Gerardo Alvarez (right), a senior in math education, works through calculus equations during a finals week tutoring session Monday in Parks Library. With the new spring commencement schedule, final exams conclude Thursday evening -- with the exception of the online testing center.
New titles, career tracks and terminology for nontenure-eligible (NTE) faculty positions are some of the changes approved May 1 by the Faculty Senate in its final meeting of the academic year.
The proposed changes were divided into three parts prior to the final discussion, requiring three individual votes. All were approved, with a round of applause after the final piece passed.
Among the approved changes:
- Terminology, changing the description from NTE to term faculty
- Consistent processes and policies for appointments, reviews and career advancement
- New professor of practice track, with assistant, associate and full professor of practice titles
- Revised titles for instructional faculty: lecturer, and assistant, associate and full teaching professor
The changes were two years in the making. A 2016 joint task force of senate and provost office representatives studied the status of term faculty, developing a set of recommendations in 2017. After collecting feedback across campus, the senate's executive board introduced the proposed changes at the March 20 meeting.
Senior vice president and provost Jonathan Wickert provided some details about 85 promotion and tenure cases considered this year. Three promotions were denied -- one to associate professor with tenure and two tenured faculty to full professor. One candidate was granted a tenure-clock extension. Tenure was granted to 29 faculty (28 of whom also were promoted to associate professor). Among tenured faculty, 52 were promoted to professor.
P&T decisions by gender and ethnicity
"This was a year in which we had more cases move forward, which of course reflects hiring decisions that were made a number of years ago," Wickert said.
"The success rate here is something to be proud of," he said. "It represents an incredible amount of hard work on the part of our colleagues and hard work on the part of the faculty who served on promotion and tenure committees either at the department or college level."
Wickert said 80 faculty post-tenure reviews were conducted by colleges, the most since 87 evaluations were done in FY15. Five reviews received "below expectations" evaluations, requiring implementation of an action plan for improvement.
Senators voted in favor of allowing the Ivy College of Business to split its supply chain and information systems department into two -- the department of supply chain management, and the department of information systems and business analytics. The request cites "significant growth" in both programs, and that they are "distinct academic disciplines."
The proposal requires approval by President Wendy Wintersteen and the state Board of Regents. If approved, the changes will be effective as of July 1, 2019.
Proposed changes for the Faculty Handbook were introduced that simplify the discrimination and harassment policy (section 220.127.116.11). Revisions would eliminate redundant information and align definitions with the university's policy library. The request also would move the "Harassing Behavior" subsection (18.104.22.168.2) to its own section to address "bullying" behavior. The changes will be up for a vote when the senate reconvenes for the fall semester.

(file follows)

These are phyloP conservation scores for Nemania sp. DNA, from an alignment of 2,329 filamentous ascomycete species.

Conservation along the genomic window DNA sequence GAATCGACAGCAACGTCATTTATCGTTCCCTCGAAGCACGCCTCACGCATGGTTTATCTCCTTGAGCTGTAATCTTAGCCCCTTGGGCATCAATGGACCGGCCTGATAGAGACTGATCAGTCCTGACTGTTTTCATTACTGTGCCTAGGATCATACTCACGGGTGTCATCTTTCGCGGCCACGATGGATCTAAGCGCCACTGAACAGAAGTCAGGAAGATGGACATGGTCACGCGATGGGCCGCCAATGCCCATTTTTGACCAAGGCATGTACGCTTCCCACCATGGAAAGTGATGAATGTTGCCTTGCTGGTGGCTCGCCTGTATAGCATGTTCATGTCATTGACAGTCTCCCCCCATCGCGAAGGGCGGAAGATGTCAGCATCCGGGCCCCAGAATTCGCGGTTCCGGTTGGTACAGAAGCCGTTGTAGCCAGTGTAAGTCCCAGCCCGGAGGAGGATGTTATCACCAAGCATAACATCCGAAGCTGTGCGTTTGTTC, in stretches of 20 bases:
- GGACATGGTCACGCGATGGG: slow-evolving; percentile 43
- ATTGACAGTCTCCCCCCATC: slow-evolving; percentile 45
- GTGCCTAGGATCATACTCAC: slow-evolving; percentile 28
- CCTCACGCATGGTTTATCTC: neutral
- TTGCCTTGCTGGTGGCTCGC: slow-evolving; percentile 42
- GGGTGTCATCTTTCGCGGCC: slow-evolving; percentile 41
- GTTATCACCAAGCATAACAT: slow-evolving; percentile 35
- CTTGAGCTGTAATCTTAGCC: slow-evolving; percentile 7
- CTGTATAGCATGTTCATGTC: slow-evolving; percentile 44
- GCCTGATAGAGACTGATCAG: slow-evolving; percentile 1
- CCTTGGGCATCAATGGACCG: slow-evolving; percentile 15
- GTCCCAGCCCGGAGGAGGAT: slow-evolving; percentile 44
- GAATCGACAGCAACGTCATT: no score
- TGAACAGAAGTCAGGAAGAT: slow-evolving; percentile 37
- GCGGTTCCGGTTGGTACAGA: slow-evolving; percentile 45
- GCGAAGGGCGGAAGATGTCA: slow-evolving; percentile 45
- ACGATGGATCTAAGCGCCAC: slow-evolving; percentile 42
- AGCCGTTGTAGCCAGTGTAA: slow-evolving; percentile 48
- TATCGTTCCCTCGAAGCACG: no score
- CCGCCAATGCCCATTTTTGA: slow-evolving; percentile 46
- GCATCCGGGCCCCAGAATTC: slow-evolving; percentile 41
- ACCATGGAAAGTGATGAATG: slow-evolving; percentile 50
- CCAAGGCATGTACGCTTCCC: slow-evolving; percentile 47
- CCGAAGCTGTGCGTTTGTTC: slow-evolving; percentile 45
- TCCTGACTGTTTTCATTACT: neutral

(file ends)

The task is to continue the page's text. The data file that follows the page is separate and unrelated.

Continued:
- Now past-president Tim Day (biomedical sciences) passed the gavel to 2018-19 senate president Peter Martin (human development and family studies). Jonathan Sturm (music) assumes the office of president-elect and Annmarie Butler (philosophy and religious studies) will serve another term as secretary.
- Proposed policy changes for classroom disruptions introduced at the April 17 meeting did not appear on Tuesday's agenda. The proposed changes were sent to the governance council for more work.
Mark Simpson, director of enterprise student systems at the University of Utah, Salt Lake City, has been named university registrar, effective May 21.
Simpson has experience in modernizing degree, advising and class scheduling systems. His background includes more than 20 years of university registrar duties and enrollment and student affairs leadership. In addition, Simpson's core competencies include academic records and registration, enrollment management, recruitment and admissions, financial management, student success, retention and completion, student development and enterprise software solutions.
"Mark brings with him a unique but critical blend of education administration experience and IT and data management expertise," said Laura Doering, associate vice president for enrollment management and student success. "With his excellent track record of building partnerships across departments, I am confident he will provide the leadership and outreach needed to ensure our faculty, staff, students and external partners work together around strategic enrollment goals."
Simpson will provide strategic planning, direction and supervision for the registrar's office. He also will support the Veteran’s Center, serve as an NCAA certifying officer and oversee processes related to confidential student records.
"I am deeply honored to have this opportunity to join the Division of Student Affairs and Iowa State University as your newest university registrar," Simpson said. "The work that you do is truly transformative for our students. I can't wait to join you as we help each student achieve their educational dreams."
Simpson earned a bachelor's degree in social psychology from Park University, Parkville, Missouri, and a master's in education leadership from Brigham Young University, Provo, Utah. Prior to working at Utah, he served as registrar at Weber State University, Ogden, Utah, assistant registrar at BYU and admissions director at Snow College, Ephraim, Utah.